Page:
Young adults aged 18-25 are increasingly recognised as a distinct group who are caught in a liminal space between child and adult systems in which they do not receive the special protections afforded to children nor the opportunities and entitlements that the majority of adults expect and receive. This is particularly evident within the justice system whereby young adults are treated as adults, yet are still developing the physical, emotional and social maturity to assess risks, consider consequences, make decisions or fully understand and participate in justice processes (Centre for Justice Innovation, 2018). Subsequently, young adults are overrepresented in the justice system, experience poorer outcomes and are more likely to be reconvicted (House of Commons Justice Committee, 2016).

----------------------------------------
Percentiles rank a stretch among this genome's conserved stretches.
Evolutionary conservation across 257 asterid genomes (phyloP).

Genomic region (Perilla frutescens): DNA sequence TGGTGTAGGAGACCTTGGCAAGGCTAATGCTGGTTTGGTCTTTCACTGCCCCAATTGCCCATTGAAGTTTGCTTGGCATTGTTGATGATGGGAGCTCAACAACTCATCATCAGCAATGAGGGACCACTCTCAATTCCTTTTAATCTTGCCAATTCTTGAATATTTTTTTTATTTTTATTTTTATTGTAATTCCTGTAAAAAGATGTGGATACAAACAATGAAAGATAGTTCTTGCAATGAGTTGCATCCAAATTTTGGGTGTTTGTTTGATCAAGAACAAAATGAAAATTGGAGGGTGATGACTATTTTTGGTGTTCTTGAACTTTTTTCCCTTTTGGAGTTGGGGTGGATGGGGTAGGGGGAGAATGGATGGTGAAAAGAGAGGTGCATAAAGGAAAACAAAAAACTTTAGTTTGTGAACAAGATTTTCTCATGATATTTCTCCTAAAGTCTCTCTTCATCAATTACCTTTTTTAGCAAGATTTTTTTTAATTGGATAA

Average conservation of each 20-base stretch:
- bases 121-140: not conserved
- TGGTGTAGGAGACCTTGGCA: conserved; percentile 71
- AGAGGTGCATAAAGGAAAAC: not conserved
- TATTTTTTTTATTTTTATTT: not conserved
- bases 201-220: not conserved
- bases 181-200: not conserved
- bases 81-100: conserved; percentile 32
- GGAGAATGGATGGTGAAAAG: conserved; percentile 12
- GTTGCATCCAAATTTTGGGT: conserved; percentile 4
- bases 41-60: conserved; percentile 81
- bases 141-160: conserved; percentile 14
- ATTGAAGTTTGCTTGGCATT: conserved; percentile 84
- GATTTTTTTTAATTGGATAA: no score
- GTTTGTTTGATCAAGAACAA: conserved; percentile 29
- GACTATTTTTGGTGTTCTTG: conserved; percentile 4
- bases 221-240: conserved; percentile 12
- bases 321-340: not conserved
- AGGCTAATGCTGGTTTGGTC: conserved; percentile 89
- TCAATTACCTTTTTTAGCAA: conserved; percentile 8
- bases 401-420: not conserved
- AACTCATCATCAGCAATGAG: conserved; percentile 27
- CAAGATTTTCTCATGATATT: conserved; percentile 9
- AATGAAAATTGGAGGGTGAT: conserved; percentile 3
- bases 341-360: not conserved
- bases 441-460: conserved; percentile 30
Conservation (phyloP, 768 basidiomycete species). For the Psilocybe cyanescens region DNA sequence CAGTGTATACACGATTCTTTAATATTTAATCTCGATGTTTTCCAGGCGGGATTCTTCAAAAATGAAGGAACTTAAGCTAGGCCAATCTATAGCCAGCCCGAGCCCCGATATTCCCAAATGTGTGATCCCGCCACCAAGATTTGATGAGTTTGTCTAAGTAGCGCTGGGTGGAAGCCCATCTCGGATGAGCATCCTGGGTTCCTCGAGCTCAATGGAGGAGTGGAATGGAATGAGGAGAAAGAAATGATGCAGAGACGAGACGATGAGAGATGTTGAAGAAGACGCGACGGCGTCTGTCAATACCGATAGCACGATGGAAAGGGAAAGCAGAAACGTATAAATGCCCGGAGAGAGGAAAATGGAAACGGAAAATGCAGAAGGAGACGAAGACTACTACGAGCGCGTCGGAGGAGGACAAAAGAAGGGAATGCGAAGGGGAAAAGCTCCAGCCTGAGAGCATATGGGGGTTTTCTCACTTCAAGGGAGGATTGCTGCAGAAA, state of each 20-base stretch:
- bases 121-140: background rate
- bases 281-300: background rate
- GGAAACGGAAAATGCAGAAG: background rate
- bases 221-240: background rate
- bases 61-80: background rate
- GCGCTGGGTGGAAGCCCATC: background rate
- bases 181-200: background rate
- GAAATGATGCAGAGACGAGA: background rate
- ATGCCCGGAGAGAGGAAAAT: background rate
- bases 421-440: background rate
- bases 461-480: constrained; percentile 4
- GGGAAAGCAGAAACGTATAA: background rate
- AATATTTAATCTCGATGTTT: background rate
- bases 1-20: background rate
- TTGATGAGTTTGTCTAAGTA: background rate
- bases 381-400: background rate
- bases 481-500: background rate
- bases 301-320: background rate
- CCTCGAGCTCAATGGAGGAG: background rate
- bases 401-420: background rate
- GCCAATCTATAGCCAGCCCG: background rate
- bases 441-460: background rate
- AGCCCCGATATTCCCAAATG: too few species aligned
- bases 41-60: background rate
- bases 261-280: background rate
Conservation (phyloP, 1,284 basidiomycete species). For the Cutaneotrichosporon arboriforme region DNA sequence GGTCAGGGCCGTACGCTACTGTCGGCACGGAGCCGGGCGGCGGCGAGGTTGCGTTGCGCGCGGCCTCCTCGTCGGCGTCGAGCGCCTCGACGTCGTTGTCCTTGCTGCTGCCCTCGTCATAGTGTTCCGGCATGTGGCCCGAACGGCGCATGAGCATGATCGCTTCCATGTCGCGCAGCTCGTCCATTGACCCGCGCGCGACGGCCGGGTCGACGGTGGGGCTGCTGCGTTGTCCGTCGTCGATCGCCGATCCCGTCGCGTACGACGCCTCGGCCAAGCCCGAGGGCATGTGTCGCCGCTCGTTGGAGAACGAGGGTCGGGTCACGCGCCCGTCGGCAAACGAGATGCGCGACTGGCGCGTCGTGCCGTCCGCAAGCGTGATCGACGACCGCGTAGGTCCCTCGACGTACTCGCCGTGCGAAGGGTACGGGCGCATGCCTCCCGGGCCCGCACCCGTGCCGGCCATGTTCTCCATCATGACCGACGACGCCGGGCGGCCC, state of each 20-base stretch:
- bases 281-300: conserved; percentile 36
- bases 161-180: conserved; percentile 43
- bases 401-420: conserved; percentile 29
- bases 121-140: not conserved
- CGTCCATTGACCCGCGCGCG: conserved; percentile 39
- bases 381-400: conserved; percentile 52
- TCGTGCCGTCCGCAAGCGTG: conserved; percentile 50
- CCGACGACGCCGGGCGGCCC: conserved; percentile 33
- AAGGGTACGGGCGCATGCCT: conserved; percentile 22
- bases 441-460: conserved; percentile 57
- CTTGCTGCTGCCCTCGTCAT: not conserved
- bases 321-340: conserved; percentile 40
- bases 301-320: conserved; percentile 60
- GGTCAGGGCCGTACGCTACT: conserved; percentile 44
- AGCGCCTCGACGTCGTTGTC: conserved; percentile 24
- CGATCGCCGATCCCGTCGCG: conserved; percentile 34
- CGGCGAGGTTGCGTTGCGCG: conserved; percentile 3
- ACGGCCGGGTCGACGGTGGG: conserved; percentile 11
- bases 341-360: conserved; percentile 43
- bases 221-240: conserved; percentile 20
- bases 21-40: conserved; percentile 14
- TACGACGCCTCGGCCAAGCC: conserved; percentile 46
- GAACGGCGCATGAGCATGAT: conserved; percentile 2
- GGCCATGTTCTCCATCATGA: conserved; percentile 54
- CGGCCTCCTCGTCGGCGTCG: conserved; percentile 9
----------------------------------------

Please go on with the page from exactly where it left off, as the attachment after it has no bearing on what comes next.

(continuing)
While young adults have received specific attention in other policy areas (e.g. care experienced young adults are eligible for aftercare until age 26) and in other jurisdictions, there remains a distinct policy, practice and knowledge gap in relation to justice involved young adults in Scotland. For example, there is currently no specific policy/approach for working with justice involved young adults in Scotland.
This programme focused on suporting young adults to co-design an approach to justice that upholds their rights, meets their needs, and contributes to a peaceful, socially just and inclusive society. A series of activities engaging young adults, drawing on design-led approaches, facilitated participation, stimulated thinking and promoted innovation. Outputs have been used to encourage practitioners, policymakers and academics to consider the policy, practice and cultural changes needed to implement change.